MANILA – The Supreme Court (SC) decision that Republic Act 11479 or the Anti-Terrorism Act (ATA) is constitutional, save for two provisions, was a clear and convincing victory for law-abiding and responsible citizens.
Department of the Interior and Local Government Secretary Eduardo Año stressed on Sunday that the ATA is the state’s main tool to run after terrorist groups.
“Rest assured, we will be making the appropriate adjustments to conform to the decision of the high court and continue to implement the ATA strictly as a means of protecting the Filipino people against any and all acts of terrorism,” he said during a radio interview.
Año also said the Office of the Solicitor General will not appeal the two discarded provisions as it is satisfied with the SC decision.
He commended Solicitor General Jose Calida for his expert handling of the case where 35 out of the 37 provisions were ruled as constitutional.
“While we await the release of the full decision, we welcome, respect, and acknowledge the decision of the Supreme Court that only two provisions of the entire law were struck down. With only two minimal provisions being declared unconstitutional, it shows that the law itself as a whole is legal and constitutional,” Año said.
He said the two provisions were minimal and would not affect the overall implementation of the law.
According to the SC advisory on Thursday, Section 4 of the ATA that says “...which are not intended to cause death or serious physical harm to a person, to endanger a person’s life, or to create a serious risk to public safety” was declared as unconstitutional by a vote of 12-3 for being overbroad and violative of freedom of expression.
In addition, the second method for designation found in Section 25, paragraph 2 of the law that says “request for designations by other jurisdictions or supranational jurisdictions may be adopted by the ATC (Anti-Terrorism Council) after determination that the proposed designee meets the criteria for designation of UNSCR (United Nations Security Council Resolution) No. 1373” was voted unconstitutional, 9-6.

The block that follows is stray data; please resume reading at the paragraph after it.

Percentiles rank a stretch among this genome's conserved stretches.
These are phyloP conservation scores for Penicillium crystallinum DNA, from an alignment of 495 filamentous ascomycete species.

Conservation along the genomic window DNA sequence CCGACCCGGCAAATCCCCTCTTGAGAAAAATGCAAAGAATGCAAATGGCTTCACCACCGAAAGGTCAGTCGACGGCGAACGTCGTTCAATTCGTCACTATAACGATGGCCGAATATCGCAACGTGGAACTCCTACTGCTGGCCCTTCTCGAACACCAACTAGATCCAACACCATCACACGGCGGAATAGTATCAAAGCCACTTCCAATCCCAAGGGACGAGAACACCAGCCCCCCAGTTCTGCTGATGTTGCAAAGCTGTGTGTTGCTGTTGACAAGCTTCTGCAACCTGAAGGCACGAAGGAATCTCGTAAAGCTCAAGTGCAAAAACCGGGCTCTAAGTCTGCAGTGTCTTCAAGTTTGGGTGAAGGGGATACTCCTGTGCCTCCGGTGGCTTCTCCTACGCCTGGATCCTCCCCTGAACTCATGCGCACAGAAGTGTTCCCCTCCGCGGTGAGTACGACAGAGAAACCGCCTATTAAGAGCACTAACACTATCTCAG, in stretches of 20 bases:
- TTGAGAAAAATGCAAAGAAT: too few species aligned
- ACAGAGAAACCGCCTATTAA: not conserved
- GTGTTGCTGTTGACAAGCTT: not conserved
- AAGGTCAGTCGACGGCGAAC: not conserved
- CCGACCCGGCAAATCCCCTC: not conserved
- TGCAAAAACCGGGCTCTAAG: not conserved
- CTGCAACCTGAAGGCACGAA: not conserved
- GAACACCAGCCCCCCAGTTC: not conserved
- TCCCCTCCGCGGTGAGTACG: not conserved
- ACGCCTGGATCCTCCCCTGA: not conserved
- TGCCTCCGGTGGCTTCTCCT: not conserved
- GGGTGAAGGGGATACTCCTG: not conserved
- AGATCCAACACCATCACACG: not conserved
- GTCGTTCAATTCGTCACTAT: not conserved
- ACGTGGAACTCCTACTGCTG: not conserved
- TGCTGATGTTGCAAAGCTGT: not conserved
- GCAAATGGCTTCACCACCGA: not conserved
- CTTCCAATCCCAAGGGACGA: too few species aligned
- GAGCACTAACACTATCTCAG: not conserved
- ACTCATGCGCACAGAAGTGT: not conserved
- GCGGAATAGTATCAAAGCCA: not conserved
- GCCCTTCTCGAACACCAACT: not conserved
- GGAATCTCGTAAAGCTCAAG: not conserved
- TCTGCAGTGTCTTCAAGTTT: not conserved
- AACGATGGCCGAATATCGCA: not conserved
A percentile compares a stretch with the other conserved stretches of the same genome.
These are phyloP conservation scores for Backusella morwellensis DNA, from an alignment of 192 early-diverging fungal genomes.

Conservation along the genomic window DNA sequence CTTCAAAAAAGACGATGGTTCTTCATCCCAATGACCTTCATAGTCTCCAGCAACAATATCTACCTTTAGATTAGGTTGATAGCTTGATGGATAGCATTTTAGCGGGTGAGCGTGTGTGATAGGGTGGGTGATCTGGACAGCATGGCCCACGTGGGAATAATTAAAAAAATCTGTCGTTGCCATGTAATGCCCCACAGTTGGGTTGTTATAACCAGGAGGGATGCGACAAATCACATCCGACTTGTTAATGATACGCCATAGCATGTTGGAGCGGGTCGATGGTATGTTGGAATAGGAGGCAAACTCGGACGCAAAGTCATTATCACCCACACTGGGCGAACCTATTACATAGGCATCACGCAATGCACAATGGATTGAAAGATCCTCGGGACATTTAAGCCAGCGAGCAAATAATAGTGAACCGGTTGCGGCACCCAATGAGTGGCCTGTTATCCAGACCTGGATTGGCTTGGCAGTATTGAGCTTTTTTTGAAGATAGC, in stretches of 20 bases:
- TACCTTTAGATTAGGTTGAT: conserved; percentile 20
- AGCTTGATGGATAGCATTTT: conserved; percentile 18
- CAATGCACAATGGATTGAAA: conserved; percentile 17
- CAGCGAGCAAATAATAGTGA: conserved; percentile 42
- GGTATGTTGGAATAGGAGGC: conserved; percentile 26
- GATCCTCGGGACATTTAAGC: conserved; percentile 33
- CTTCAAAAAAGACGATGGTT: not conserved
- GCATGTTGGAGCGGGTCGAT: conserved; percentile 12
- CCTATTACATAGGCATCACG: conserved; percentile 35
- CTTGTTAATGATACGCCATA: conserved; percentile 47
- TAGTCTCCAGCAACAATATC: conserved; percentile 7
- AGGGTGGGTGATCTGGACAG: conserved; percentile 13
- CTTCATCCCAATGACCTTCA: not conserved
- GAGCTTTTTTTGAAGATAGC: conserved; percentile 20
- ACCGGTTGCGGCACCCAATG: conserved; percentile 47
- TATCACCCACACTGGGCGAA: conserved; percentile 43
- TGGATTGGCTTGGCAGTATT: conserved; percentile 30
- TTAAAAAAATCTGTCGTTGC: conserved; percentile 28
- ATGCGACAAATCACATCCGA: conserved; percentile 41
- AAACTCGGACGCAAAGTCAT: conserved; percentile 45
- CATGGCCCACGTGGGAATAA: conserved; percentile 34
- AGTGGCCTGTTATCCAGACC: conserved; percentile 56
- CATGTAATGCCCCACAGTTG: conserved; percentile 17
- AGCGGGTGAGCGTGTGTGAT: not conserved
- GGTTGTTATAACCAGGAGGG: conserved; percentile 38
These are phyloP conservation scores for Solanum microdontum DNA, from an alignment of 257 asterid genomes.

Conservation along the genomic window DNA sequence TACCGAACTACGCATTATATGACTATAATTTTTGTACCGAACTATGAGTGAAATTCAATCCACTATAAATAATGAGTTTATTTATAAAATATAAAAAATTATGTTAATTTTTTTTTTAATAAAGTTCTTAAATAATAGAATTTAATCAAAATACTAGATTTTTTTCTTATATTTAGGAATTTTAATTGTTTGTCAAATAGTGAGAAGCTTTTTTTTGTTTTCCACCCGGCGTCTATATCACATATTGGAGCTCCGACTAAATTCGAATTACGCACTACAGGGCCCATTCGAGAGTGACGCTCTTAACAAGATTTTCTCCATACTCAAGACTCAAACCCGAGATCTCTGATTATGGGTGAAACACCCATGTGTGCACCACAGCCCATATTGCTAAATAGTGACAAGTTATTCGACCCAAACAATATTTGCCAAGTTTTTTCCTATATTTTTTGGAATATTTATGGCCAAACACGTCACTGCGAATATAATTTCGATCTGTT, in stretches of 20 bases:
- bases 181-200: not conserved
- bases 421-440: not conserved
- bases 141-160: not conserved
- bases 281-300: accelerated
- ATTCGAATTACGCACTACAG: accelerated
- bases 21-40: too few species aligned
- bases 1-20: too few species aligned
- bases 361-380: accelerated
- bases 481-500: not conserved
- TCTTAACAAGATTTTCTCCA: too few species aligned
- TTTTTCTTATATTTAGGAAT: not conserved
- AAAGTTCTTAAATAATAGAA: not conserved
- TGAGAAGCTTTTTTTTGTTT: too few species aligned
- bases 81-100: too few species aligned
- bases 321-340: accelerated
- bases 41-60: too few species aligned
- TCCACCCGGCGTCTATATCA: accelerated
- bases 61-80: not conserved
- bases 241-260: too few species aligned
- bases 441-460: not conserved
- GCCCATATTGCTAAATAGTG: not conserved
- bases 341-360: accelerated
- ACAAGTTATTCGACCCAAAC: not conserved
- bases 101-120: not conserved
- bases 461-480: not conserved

The landmark Resolution No. 1373 was adopted by the UN Security Council on Sept. 28, 2001 in the wake of the terrorist attacks carried out in the United States on September 11.
The resolution defined a broad counter-terrorism mandate for the international community and established the Counter-Terrorism Committee to monitor states’ implementation of its provisions.
“We are not favoring any organization but the law will now differentiate an activist from a terrorist. So this means if you are an activist you can rally, demonstrate, boycott. No problem with those. You are not a terrorist,” Año said.
The Philippine National Police (PNP) likewise reiterated that the ATA can curb insurgency, terrorism, and other forms of lawlessness.
“Overall, we still see the law as favorable to the best interest of law and order,” PNP chief Gen. Dionardo Carlos said in a statement.
He echoed Año’s explanation that the law will not be subject to abuse as it has been cleared out that a simple expression of advocacy or dissent or other similar exercises of civil and political rights are not considered as terroristic acts.
“Thus, freedom of expression is upheld and respected,” Carlos added. (PNA)